by Julia Lee Barclay-Morton · August 17, 2014

Melinda Buckley wrote and stars in Mother, a tour-de-force one-woman show about her relationship with her immigrant mother, whom she describes, as her "Hungarian Mama Rose."

Buckley crafts deeply personal material into a very funny, very sad, very beautiful elegy for her mother as she slips into dementia, going back and forth through time to describe their relationship, which has at its emotional center their attachment to music, dance and performance. What could seem like sentimentality in a lesser performer comes here from a source of deep emotion and authenticity.

Buckley's mother's dementia and dying took place over many years, and Buckley shows us how she herself ages throughout this process. The audience surrounding me was made up of mostly middle-aged women. Most of us were laughing and crying along with Buckley, as she navigated the terrain of 'assisted living,' the loss of a husband, an estrangement with her brother and the gradual, inexorable loss of her mother.

Buckley's relationship with her mother was not without its darker sides, and this is not a sentimental gloss on mother-daughter relationships. However, she maintains a humor - a humor earned through hard-won experience - and a lightness that can only be found only in those who have walked through darkness.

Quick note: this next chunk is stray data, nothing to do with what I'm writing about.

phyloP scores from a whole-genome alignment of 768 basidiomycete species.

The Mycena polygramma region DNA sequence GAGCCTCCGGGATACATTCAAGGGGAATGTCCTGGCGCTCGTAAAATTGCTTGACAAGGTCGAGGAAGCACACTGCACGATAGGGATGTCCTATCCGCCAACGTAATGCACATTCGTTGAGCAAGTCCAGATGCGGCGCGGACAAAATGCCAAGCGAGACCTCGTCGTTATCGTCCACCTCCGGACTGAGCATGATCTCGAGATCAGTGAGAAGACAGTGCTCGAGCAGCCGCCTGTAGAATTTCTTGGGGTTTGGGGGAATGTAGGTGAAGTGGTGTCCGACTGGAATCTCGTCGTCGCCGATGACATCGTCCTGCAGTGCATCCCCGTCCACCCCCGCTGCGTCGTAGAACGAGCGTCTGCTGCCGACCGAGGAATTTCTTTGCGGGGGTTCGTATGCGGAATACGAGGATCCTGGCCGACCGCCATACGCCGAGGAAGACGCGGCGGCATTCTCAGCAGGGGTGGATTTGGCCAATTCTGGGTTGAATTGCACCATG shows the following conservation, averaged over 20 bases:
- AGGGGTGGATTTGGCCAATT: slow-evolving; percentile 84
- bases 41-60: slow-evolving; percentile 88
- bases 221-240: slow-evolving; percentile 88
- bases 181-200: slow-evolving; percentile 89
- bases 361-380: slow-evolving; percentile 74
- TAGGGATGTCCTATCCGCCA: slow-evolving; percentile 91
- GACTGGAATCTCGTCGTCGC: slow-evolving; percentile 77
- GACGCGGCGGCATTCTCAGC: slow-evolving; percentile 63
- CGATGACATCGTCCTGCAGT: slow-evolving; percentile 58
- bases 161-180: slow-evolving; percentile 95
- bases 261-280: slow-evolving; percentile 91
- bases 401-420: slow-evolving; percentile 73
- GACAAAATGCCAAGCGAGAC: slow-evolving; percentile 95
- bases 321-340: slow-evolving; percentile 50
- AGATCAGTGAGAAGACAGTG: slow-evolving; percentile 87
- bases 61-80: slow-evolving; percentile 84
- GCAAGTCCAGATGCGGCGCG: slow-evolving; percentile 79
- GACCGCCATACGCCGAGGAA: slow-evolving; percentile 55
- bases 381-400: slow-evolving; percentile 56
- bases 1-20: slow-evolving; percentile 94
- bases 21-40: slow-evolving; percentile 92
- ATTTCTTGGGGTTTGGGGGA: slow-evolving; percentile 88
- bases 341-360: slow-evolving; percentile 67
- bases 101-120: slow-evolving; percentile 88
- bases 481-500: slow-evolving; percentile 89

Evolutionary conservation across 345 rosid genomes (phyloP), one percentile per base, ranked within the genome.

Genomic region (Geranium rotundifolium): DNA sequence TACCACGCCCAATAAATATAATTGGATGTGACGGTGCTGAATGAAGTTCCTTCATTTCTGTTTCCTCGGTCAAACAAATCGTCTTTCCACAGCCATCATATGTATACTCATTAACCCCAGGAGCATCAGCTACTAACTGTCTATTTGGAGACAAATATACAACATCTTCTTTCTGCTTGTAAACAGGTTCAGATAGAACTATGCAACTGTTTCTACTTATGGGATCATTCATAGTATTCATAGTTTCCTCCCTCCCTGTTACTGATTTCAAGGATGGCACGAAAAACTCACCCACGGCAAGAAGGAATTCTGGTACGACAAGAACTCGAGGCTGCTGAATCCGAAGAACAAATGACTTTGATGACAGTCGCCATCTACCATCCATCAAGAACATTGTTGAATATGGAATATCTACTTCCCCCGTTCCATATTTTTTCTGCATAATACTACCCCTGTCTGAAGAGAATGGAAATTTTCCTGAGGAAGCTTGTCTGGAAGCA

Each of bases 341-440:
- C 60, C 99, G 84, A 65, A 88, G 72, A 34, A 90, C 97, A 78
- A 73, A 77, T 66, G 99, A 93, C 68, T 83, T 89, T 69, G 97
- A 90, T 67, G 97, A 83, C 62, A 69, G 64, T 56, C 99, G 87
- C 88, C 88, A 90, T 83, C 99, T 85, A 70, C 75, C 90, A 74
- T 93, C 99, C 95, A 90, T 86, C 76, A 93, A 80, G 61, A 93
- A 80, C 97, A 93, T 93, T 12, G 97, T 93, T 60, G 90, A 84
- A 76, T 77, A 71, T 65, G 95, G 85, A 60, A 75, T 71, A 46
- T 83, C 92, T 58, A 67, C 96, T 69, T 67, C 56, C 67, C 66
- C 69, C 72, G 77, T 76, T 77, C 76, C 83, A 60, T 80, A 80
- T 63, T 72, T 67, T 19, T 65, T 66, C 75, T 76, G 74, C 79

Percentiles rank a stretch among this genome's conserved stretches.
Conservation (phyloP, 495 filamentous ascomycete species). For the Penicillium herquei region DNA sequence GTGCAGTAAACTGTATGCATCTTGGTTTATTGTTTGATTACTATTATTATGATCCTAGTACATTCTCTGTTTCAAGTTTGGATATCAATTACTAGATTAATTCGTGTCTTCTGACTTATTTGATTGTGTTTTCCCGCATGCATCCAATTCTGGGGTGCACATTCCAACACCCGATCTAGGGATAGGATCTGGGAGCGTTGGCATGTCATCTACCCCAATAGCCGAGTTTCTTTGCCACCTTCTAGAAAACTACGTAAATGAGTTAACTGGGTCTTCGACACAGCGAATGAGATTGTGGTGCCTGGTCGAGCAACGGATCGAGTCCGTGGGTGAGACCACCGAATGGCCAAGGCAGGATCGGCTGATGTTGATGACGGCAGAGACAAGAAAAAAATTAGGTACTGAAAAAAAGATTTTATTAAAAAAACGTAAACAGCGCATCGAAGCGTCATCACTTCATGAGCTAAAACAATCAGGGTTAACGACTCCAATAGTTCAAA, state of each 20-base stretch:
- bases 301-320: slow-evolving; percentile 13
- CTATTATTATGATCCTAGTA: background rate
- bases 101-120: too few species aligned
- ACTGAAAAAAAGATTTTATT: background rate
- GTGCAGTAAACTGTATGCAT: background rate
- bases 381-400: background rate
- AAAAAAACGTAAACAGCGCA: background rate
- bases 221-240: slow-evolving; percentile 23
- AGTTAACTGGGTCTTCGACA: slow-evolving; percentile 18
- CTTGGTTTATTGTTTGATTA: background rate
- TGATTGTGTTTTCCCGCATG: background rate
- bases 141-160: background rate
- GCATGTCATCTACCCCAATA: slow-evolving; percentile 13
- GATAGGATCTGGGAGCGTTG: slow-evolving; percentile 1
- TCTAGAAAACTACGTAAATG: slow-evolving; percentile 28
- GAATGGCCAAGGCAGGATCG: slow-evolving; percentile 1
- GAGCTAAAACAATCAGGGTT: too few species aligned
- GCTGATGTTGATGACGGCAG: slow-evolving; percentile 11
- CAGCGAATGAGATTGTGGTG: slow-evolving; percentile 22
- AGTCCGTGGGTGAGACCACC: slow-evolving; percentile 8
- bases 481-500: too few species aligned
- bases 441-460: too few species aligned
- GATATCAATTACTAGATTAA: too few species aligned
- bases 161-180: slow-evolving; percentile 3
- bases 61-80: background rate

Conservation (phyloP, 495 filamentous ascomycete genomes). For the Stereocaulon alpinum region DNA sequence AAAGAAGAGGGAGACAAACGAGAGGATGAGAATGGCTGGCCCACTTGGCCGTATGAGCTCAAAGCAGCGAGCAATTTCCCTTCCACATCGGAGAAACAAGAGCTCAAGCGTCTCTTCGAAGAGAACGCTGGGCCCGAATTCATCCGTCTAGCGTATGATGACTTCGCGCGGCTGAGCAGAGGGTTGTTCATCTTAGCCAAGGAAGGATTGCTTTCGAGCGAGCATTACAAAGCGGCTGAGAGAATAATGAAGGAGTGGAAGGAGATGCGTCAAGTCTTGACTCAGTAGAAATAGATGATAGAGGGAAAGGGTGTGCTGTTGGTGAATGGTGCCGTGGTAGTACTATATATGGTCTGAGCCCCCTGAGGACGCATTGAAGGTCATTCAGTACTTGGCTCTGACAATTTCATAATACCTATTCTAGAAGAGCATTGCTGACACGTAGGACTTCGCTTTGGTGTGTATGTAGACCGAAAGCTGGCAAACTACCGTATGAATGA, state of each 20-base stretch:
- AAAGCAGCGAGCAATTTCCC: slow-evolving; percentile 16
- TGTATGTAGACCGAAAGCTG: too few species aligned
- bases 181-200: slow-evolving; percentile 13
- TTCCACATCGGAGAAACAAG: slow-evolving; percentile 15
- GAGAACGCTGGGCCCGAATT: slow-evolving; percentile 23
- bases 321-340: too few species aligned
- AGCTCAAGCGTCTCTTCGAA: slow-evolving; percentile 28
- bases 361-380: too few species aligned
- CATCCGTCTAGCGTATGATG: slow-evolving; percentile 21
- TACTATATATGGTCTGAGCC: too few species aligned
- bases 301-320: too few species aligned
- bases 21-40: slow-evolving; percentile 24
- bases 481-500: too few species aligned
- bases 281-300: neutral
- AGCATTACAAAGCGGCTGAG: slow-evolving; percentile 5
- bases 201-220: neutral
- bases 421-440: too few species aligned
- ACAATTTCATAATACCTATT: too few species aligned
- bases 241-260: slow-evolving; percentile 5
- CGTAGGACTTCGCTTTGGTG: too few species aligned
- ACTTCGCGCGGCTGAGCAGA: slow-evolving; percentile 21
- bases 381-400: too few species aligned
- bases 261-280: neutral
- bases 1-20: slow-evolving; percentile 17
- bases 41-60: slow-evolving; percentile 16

My one quibble with the way Buckley (and presumably her director Christine Renee Miller) chose to craft the material, especially because she does have musical-theater skills (she is a Broadway performer who has worked with the likes of Bob Fosse), is that I wish she had perhaps done a little bit more with song and dance. The bits of this they did add throughout the show were to great effect. After certain numbers (which I call 'numbers' because Buckley and Miller shaped even 'straight' bits to work like musical numbers), the audience spontaneously applauded.  Finally, at the end of the show, much of the audience gave Buckley a standing ovation, which surprised her, but was well deserved.

Anyone who has ever cared for an ailing relative, partner or friend with dementia, or lost a parent with whom they had an enmeshed relationship or had to deal with the Kafka-esque nightmare of health care for those without a lot of money will connect with Buckley in a personal way.  For anyone interested in how to craft a gorgeous show from deeply personal even raw material, this show is a must-see.

As a minor disclaimer, I do know Buckley as an acquaintance, but we have never worked together nor have I ever seen her work until now.





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